Some theologians and philosophers have discussed in great detail the idea that the spiritual gives rise to all matter: in effect, everything contained in the universe. They explain that the spiritual gives birth, it is procreative, and not the other way around. In this sense, air is only responsible for sustaining the life we have, but without the spiritual we would not even exist!
 

The debate over proving the spiritual life with science is a foolish errand because it will never bear fruit. It can only be said that those who believe in the spiritual often have an incredible amount of certainty, despite having little to no shareable evidence outside of personal stories and experiences.
 

Where could such overwhelming certainty come from if not from personal experience?
 

If we are to come to terms with the existence of the spiritual then we must consider the nature of it, as a scientist considers the nature of the universe.
 

One of man’s most visceral connections with the spiritual is his morality, or sense of right and wrong.
 

I have chosen this point specifically because even the person who rejects both God and the spiritual world knows the longing of the conscience for justice, for example.
 

Because of the spiritual, we have supernatural good and evil: the cosmic struggle between these two forces is a stark reality.
 

The second very important aspect of morality is that it refers to our relationships: between ourselves, and most importantly with God.
 

Here in lies the efficacy and beauty of spirituality: it always involves sharing, community, and connectedness. Never is spirituality simply a personal experience (in the finite sense), but always one of mutual experience, a deepening of relationship.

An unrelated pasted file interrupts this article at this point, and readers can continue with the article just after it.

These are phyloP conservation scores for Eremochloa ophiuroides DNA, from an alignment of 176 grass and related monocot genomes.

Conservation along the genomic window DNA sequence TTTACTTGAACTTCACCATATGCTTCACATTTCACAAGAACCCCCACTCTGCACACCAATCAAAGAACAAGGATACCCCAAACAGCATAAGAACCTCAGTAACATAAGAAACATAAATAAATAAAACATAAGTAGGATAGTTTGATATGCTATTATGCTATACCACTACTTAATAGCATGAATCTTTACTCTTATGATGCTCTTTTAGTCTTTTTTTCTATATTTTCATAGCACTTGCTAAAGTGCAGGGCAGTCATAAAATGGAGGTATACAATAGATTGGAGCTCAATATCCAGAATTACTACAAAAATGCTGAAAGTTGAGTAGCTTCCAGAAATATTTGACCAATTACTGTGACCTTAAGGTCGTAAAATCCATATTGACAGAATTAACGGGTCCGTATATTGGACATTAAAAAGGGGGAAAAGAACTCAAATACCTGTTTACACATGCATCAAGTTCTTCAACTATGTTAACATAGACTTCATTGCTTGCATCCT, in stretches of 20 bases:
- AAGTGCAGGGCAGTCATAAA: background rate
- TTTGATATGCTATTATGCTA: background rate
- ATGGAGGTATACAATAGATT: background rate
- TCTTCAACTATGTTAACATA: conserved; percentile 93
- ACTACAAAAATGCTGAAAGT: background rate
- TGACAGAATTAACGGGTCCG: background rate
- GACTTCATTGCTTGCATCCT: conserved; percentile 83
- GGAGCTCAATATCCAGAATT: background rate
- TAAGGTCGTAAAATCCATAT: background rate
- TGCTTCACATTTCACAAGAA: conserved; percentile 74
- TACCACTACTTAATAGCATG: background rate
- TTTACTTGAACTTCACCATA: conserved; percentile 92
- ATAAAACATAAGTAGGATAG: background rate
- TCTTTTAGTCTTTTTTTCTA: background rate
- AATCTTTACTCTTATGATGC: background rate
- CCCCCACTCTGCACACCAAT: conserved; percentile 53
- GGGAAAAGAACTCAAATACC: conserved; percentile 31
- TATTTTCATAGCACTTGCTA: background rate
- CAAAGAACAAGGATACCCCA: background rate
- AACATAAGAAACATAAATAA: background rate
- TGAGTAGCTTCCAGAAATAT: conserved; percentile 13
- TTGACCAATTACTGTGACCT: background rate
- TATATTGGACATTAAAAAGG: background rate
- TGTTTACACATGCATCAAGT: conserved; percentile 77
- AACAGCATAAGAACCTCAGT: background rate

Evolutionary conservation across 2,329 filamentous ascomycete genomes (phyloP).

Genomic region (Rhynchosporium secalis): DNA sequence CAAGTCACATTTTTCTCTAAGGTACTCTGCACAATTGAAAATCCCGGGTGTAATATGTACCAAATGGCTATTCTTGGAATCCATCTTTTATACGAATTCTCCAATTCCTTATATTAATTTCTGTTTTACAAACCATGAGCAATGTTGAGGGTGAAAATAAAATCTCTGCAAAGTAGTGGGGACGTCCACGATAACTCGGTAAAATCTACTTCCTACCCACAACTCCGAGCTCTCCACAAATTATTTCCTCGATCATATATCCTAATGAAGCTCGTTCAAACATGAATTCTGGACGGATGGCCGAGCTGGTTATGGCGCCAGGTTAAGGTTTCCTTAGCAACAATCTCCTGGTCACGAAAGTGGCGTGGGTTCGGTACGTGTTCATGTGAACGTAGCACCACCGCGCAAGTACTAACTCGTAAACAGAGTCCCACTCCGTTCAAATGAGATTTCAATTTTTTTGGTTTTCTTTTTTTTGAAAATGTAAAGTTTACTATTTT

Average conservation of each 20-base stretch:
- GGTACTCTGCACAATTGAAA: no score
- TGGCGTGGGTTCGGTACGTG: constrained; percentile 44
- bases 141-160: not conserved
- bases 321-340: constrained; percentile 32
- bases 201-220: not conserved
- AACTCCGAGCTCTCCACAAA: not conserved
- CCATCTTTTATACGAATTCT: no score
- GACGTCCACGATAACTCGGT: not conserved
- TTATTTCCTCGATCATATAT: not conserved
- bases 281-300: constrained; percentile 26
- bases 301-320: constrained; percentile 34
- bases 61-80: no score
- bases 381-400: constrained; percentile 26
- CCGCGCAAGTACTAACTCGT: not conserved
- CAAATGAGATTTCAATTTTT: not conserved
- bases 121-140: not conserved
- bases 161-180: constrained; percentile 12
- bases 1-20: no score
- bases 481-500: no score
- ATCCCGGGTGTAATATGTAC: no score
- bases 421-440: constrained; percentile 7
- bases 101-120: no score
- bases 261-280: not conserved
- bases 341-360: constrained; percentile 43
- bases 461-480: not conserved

We must choose the side to which we belong: good or evil. To ignore the clash altogether is, arguably, to choose the side of evil. With that said, I believe it is safe to say that the majority of people defend goodness whether consciously or not.
 

It is now that we enter the realm of Spiritual Warfare.
 

These are the raging battles of the soul, the perilous journey of a person’s will, their ability to choose.
 

There is a burgeoning spiritual movement of people who say things like, “I don’t follow any religion or teaching, I just have a personal spirituality.” In essence, this is the equivalent of a single person going out as a “personal army” against the entire military strength of Russia in the height of the cold war. Any given soldier is a sitting duck without the structure and discipline of an army. As individuals we are useless against an organized enemy.